31 August 2008

Travel warnings

There is too much news for one person to know. "All the news that is fit to print" should really be re-worded to say "all the news we think fit to tell you about places which interest editors".
The fact is you cannot know all the things you should about the places you will travel. That is why governments have made up travel warnings. These warnings, updated frequently, and posted on the internet, bring what could be a wealth of security information to your home.
Whether it is an military insurrection, coup, or civil war; or a natural disaster, these travel warnings can alert you to very timely events at your destination. However, as the common traveler, you and I have to make do with these public warnings. Private companies often use specialist international risk assessment companies to prepare detailed reports before trips and business activities. But we cannot afford that, so we use the internet.
Below I have listed three important and generally reliable government travel warning websites for English-speakers.
Some of you will notice the omission of the US government. This brings me to the basic problem with the travel warnings: they are often very political rather than non-partisan assessments of a security situation. The worst offender remains the US State Department travel warning system, which seems more geared towards frightening US citizens with scary stories about places and regimes not currently in favour in Washington, than it does with actually presenting useful security information.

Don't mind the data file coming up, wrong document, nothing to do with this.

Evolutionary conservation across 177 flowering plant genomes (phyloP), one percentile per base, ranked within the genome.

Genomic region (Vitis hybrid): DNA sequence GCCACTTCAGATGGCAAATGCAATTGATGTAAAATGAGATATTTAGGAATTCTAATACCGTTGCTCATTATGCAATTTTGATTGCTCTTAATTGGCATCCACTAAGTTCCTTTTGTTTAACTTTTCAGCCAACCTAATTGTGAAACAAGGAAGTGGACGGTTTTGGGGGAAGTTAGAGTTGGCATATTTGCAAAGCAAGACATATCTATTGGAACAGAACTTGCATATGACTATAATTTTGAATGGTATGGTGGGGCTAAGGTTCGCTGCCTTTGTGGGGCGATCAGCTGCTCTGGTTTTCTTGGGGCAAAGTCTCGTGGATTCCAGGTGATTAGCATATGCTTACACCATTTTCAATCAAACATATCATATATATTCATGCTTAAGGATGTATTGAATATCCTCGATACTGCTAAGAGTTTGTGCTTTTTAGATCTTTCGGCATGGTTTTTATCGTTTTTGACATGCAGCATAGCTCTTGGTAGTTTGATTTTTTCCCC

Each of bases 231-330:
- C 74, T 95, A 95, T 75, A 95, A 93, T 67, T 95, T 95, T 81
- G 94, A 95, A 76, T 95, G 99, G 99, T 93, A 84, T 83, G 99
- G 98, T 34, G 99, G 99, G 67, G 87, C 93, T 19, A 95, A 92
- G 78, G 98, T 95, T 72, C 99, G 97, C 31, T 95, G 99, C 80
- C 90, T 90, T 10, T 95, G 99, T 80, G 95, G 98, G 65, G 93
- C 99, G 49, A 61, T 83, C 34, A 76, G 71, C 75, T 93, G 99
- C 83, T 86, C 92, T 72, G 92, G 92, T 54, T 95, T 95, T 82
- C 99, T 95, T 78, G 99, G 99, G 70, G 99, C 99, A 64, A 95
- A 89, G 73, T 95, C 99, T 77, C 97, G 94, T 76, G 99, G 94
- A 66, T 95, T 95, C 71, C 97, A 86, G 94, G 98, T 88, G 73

So here are three sites, which taken together, will give you a fair idea of what is going on out there.
I recommend you check all three sites about any one country, and compare and contrast the advice. This will give you a more comprehensive picture of the situation on the ground in your intended destination.
Canada's Department of Foreign Affairs and International Trade.
UK's Foreign and Commonwealth Office.
Australia's Department of Foreign Affairs.